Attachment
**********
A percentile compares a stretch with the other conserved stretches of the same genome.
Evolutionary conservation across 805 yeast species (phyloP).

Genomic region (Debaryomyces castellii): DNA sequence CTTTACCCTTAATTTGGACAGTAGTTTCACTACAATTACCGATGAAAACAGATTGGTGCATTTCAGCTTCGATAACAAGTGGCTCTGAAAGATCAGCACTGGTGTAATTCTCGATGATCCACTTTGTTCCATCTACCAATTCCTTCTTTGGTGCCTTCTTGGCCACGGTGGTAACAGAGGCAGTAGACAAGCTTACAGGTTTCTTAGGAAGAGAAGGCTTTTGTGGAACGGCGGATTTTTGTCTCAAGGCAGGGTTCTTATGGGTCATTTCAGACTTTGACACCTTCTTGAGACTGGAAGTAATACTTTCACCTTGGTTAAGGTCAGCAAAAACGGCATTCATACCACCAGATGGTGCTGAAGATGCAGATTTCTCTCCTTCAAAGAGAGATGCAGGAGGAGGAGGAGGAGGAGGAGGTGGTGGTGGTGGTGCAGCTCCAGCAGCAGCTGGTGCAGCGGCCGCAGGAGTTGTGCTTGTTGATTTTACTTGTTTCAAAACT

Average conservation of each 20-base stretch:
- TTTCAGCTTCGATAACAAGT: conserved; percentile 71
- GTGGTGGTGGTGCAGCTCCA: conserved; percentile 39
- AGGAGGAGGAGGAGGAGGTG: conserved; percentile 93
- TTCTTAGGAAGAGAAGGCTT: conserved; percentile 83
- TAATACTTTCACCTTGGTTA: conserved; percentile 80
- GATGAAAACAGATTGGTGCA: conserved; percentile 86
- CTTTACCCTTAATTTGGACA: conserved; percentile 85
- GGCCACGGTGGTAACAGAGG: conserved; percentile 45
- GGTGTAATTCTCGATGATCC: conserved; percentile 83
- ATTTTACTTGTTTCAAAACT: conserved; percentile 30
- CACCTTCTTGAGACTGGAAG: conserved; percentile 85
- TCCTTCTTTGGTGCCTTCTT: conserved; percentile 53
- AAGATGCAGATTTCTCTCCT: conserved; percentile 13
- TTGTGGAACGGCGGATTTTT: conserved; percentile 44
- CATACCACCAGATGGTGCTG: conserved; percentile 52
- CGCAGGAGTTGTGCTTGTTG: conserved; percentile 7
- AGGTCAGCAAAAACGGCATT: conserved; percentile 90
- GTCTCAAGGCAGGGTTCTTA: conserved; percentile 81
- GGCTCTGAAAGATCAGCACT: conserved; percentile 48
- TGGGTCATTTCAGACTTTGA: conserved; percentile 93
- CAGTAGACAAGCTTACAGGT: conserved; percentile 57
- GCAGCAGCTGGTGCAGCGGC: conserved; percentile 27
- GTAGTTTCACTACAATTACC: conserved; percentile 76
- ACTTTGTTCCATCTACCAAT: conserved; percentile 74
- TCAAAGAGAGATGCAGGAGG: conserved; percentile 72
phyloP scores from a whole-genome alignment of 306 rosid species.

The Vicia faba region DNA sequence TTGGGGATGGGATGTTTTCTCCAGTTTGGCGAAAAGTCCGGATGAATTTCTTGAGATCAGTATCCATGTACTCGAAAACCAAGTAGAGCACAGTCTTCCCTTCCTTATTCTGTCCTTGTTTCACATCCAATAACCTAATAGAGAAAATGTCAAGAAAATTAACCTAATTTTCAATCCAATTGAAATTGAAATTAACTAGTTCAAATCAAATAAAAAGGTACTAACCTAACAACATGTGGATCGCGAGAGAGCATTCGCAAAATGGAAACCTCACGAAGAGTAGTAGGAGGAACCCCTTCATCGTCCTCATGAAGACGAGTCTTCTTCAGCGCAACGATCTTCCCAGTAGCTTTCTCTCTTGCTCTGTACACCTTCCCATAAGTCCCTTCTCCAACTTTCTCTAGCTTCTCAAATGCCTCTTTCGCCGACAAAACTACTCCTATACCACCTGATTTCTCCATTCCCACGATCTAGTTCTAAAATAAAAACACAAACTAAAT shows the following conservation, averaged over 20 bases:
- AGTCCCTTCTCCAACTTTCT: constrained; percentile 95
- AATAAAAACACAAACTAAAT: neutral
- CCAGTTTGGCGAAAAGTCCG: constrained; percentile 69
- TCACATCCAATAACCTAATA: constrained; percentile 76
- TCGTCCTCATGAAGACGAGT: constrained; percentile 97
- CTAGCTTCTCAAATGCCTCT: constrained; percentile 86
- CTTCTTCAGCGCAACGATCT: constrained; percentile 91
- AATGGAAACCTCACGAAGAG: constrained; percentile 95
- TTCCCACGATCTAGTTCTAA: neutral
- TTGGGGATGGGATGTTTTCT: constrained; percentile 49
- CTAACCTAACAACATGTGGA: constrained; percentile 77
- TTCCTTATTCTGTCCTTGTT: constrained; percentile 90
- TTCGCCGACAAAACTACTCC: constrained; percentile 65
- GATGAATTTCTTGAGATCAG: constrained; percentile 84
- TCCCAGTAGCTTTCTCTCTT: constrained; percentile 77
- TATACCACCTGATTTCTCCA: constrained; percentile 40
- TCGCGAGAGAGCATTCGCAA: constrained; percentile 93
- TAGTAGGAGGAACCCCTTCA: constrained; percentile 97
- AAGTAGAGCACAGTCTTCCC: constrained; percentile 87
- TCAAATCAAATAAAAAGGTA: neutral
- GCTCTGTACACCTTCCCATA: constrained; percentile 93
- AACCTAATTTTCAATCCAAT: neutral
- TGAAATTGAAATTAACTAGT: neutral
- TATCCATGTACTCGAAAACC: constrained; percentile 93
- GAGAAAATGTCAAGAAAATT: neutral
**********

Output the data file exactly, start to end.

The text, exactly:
A percentile compares a stretch with the other conserved stretches of the same genome.
Evolutionary conservation across 805 yeast species (phyloP).

Genomic region (Debaryomyces castellii): DNA sequence CTTTACCCTTAATTTGGACAGTAGTTTCACTACAATTACCGATGAAAACAGATTGGTGCATTTCAGCTTCGATAACAAGTGGCTCTGAAAGATCAGCACTGGTGTAATTCTCGATGATCCACTTTGTTCCATCTACCAATTCCTTCTTTGGTGCCTTCTTGGCCACGGTGGTAACAGAGGCAGTAGACAAGCTTACAGGTTTCTTAGGAAGAGAAGGCTTTTGTGGAACGGCGGATTTTTGTCTCAAGGCAGGGTTCTTATGGGTCATTTCAGACTTTGACACCTTCTTGAGACTGGAAGTAATACTTTCACCTTGGTTAAGGTCAGCAAAAACGGCATTCATACCACCAGATGGTGCTGAAGATGCAGATTTCTCTCCTTCAAAGAGAGATGCAGGAGGAGGAGGAGGAGGAGGAGGTGGTGGTGGTGGTGCAGCTCCAGCAGCAGCTGGTGCAGCGGCCGCAGGAGTTGTGCTTGTTGATTTTACTTGTTTCAAAACT

Average conservation of each 20-base stretch:
- TTTCAGCTTCGATAACAAGT: conserved; percentile 71
- GTGGTGGTGGTGCAGCTCCA: conserved; percentile 39
- AGGAGGAGGAGGAGGAGGTG: conserved; percentile 93
- TTCTTAGGAAGAGAAGGCTT: conserved; percentile 83
- TAATACTTTCACCTTGGTTA: conserved; percentile 80
- GATGAAAACAGATTGGTGCA: conserved; percentile 86
- CTTTACCCTTAATTTGGACA: conserved; percentile 85
- GGCCACGGTGGTAACAGAGG: conserved; percentile 45
- GGTGTAATTCTCGATGATCC: conserved; percentile 83
- ATTTTACTTGTTTCAAAACT: conserved; percentile 30
- CACCTTCTTGAGACTGGAAG: conserved; percentile 85
- TCCTTCTTTGGTGCCTTCTT: conserved; percentile 53
- AAGATGCAGATTTCTCTCCT: conserved; percentile 13
- TTGTGGAACGGCGGATTTTT: conserved; percentile 44
- CATACCACCAGATGGTGCTG: conserved; percentile 52
- CGCAGGAGTTGTGCTTGTTG: conserved; percentile 7
- AGGTCAGCAAAAACGGCATT: conserved; percentile 90
- GTCTCAAGGCAGGGTTCTTA: conserved; percentile 81
- GGCTCTGAAAGATCAGCACT: conserved; percentile 48
- TGGGTCATTTCAGACTTTGA: conserved; percentile 93
- CAGTAGACAAGCTTACAGGT: conserved; percentile 57
- GCAGCAGCTGGTGCAGCGGC: conserved; percentile 27
- GTAGTTTCACTACAATTACC: conserved; percentile 76
- ACTTTGTTCCATCTACCAAT: conserved; percentile 74
- TCAAAGAGAGATGCAGGAGG: conserved; percentile 72
phyloP scores from a whole-genome alignment of 306 rosid species.

The Vicia faba region DNA sequence TTGGGGATGGGATGTTTTCTCCAGTTTGGCGAAAAGTCCGGATGAATTTCTTGAGATCAGTATCCATGTACTCGAAAACCAAGTAGAGCACAGTCTTCCCTTCCTTATTCTGTCCTTGTTTCACATCCAATAACCTAATAGAGAAAATGTCAAGAAAATTAACCTAATTTTCAATCCAATTGAAATTGAAATTAACTAGTTCAAATCAAATAAAAAGGTACTAACCTAACAACATGTGGATCGCGAGAGAGCATTCGCAAAATGGAAACCTCACGAAGAGTAGTAGGAGGAACCCCTTCATCGTCCTCATGAAGACGAGTCTTCTTCAGCGCAACGATCTTCCCAGTAGCTTTCTCTCTTGCTCTGTACACCTTCCCATAAGTCCCTTCTCCAACTTTCTCTAGCTTCTCAAATGCCTCTTTCGCCGACAAAACTACTCCTATACCACCTGATTTCTCCATTCCCACGATCTAGTTCTAAAATAAAAACACAAACTAAAT shows the following conservation, averaged over 20 bases:
- AGTCCCTTCTCCAACTTTCT: constrained; percentile 95
- AATAAAAACACAAACTAAAT: neutral
- CCAGTTTGGCGAAAAGTCCG: constrained; percentile 69
- TCACATCCAATAACCTAATA: constrained; percentile 76
- TCGTCCTCATGAAGACGAGT: constrained; percentile 97
- CTAGCTTCTCAAATGCCTCT: constrained; percentile 86
- CTTCTTCAGCGCAACGATCT: constrained; percentile 91
- AATGGAAACCTCACGAAGAG: constrained; percentile 95
- TTCCCACGATCTAGTTCTAA: neutral
- TTGGGGATGGGATGTTTTCT: constrained; percentile 49
- CTAACCTAACAACATGTGGA: constrained; percentile 77
- TTCCTTATTCTGTCCTTGTT: constrained; percentile 90
- TTCGCCGACAAAACTACTCC: constrained; percentile 65
- GATGAATTTCTTGAGATCAG: constrained; percentile 84
- TCCCAGTAGCTTTCTCTCTT: constrained; percentile 77
- TATACCACCTGATTTCTCCA: constrained; percentile 40
- TCGCGAGAGAGCATTCGCAA: constrained; percentile 93
- TAGTAGGAGGAACCCCTTCA: constrained; percentile 97
- AAGTAGAGCACAGTCTTCCC: constrained; percentile 87
- TCAAATCAAATAAAAAGGTA: neutral
- GCTCTGTACACCTTCCCATA: constrained; percentile 93
- AACCTAATTTTCAATCCAAT: neutral
- TGAAATTGAAATTAACTAGT: neutral
- TATCCATGTACTCGAAAACC: constrained; percentile 93
- GAGAAAATGTCAAGAAAATT: neutral